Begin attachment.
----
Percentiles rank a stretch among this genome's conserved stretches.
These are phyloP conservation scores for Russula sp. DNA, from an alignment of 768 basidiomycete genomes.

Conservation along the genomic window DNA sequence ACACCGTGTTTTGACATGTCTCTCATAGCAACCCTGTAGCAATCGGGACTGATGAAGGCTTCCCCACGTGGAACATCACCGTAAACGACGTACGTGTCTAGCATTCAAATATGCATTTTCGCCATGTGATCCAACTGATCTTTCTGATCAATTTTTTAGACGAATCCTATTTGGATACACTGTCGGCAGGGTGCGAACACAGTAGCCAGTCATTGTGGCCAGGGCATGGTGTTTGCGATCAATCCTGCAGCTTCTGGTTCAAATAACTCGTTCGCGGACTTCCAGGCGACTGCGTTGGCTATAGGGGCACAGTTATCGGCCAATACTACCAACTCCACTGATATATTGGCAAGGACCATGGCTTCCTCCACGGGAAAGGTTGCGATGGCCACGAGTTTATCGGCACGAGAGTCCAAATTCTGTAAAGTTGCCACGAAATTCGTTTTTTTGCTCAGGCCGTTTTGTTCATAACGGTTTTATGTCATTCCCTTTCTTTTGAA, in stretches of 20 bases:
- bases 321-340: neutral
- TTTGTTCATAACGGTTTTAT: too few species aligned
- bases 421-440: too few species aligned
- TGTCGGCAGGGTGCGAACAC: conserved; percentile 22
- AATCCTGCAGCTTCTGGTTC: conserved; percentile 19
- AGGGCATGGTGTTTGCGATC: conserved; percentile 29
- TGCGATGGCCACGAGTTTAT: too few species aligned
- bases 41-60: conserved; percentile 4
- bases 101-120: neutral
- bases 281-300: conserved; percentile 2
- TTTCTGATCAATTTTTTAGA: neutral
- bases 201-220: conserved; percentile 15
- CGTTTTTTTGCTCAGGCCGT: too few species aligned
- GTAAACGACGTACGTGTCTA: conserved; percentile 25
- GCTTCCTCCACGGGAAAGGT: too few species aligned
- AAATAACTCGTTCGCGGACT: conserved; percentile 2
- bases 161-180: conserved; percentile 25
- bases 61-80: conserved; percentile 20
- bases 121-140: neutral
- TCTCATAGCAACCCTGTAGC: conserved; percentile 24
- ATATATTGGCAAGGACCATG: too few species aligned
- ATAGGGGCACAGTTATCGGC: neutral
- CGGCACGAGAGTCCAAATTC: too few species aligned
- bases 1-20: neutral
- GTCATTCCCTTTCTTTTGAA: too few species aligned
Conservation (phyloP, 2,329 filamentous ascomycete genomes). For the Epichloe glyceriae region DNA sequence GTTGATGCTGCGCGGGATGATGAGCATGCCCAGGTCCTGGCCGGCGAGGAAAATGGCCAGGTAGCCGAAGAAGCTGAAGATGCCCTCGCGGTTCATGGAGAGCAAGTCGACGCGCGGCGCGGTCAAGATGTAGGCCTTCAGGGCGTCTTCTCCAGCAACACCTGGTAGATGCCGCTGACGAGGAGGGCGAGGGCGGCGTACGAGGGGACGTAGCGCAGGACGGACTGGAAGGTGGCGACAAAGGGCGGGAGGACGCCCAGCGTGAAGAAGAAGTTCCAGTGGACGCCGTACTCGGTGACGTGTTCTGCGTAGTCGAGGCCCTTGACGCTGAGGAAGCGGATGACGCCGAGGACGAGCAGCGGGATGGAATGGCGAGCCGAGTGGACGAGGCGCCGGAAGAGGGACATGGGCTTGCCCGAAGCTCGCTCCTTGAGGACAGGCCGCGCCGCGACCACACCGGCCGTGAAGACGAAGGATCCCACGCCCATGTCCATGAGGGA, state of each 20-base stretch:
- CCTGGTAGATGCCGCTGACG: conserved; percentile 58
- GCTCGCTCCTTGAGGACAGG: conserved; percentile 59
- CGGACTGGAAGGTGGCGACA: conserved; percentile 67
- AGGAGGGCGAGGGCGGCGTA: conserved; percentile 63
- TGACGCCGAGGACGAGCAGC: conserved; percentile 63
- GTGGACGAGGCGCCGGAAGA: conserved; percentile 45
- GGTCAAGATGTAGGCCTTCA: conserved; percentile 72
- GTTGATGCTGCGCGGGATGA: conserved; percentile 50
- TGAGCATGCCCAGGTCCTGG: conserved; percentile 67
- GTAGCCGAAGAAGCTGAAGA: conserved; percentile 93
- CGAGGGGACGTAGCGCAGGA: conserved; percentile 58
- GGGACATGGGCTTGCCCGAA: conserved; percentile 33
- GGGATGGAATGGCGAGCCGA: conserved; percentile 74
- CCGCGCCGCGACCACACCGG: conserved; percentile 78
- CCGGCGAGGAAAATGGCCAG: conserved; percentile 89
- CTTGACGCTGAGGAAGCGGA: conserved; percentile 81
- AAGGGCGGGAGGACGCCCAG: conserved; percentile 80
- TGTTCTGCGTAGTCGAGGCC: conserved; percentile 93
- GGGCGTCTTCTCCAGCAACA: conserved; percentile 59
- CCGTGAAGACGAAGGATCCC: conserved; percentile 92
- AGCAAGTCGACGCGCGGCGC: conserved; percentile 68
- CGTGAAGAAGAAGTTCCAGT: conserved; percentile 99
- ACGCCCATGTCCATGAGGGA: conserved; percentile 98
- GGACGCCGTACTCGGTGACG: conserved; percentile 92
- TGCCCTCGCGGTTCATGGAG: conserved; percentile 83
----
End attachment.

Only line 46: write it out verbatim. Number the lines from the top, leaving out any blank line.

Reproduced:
- AAGGGCGGGAGGACGCCCAG: conserved; percentile 80